A few weeks ago, we announced AppDNA Express: a simple and easy to use cloud service that analyzes your apps for compatibility with Windows 10.

Since then, we’ve received plenty of feedback. In this blog post, I’ll share some details about that feedback and how we are reacting to it.

The biggest and most frequently reported issue is the lack of detail in the app compatibility reports. This totally makes sense; if your doctor told you that your health “may need some tweaks,” you’d probably want to know which tweaks she meant and why. It’s no different here.

As a result, for reports generated from today onward, we’re including additional information past the red/amber/green overall rating you’re used to. Let’s take a quick look at what this entails.

AppDNA—the Citrix technology that powers AppDNA Express—uses heuristics to gauge compatibility. These heuristics take the form of what we call “algorithms.” One algorithm might look in your MSI for signs that the application uses a Windows API that will be deprecated in a future version. Another algorithm might look for hardcoded file paths that would have trouble moving from 32-bit to 64-bit Windows. Depending on the implications of triggering an algorithm, each is assigned a severity that is red, amber, or green.

In the initial release of AppDNA Express, we only showed you the worst severity (in terms of red/amber/green) among the algorithms that your application triggered.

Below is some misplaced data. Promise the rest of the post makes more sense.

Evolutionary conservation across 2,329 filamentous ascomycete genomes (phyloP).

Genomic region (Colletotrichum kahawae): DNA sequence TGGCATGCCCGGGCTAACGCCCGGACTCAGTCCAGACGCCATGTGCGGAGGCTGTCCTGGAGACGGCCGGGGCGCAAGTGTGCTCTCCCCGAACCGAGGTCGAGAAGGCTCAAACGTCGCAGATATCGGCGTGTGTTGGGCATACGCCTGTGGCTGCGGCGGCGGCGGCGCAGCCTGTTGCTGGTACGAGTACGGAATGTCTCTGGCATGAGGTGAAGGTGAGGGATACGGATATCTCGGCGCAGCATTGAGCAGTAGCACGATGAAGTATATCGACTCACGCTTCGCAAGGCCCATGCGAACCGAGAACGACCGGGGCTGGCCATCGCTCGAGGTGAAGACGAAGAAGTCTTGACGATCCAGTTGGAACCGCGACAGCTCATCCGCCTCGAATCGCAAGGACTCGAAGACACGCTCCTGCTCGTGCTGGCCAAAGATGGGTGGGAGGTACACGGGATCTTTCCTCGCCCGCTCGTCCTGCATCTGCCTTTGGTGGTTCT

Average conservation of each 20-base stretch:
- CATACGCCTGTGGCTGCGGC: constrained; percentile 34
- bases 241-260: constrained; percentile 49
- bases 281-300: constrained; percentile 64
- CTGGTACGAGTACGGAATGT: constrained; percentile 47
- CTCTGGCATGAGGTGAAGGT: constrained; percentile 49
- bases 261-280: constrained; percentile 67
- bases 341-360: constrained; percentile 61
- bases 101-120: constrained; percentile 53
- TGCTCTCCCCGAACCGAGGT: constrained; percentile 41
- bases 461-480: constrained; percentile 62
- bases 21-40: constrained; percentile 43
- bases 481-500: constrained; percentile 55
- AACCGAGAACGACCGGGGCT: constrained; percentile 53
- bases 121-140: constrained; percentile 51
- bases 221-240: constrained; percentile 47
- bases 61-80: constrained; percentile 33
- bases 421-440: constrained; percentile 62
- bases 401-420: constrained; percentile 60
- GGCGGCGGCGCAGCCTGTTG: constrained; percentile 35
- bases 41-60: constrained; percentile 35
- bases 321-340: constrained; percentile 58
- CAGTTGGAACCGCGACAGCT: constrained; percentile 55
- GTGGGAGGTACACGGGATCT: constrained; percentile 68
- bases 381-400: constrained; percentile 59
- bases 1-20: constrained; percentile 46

While it’s good information to have, it’s a little frustrating to not have any idea why your application is troubled. That’s why we’re adding a list of “algorithm groups” to compatibility reports. Now, when you see that your application is rated yellow or red, you’ll get a few reasons why. This list of algorithm groups won’t call out specific problems (you’ll need the full version of AppDNA for that), but it will point you in the right direction.


Another piece of feedback we heard often is that our reports are just plain wrong. One user wrote to us that their application was, in fact, being used on Windows 10, but AppDNA Express had said it required some tweaks. Obviously, this is something we want to fix.

The single biggest factor in judging whether your applications are compatible with Windows 10 is knowing which version of Windows your app is being successfully run on now. So we’ve made an update to the upload process that allows you to specify which version of Windows the application is coming from. We’ve observed a big increase in report fidelity with this update.


As you can see, we are actively listening to your concerns, so please keep the feedback coming. We will continue to provide regular updates like this as we go forward.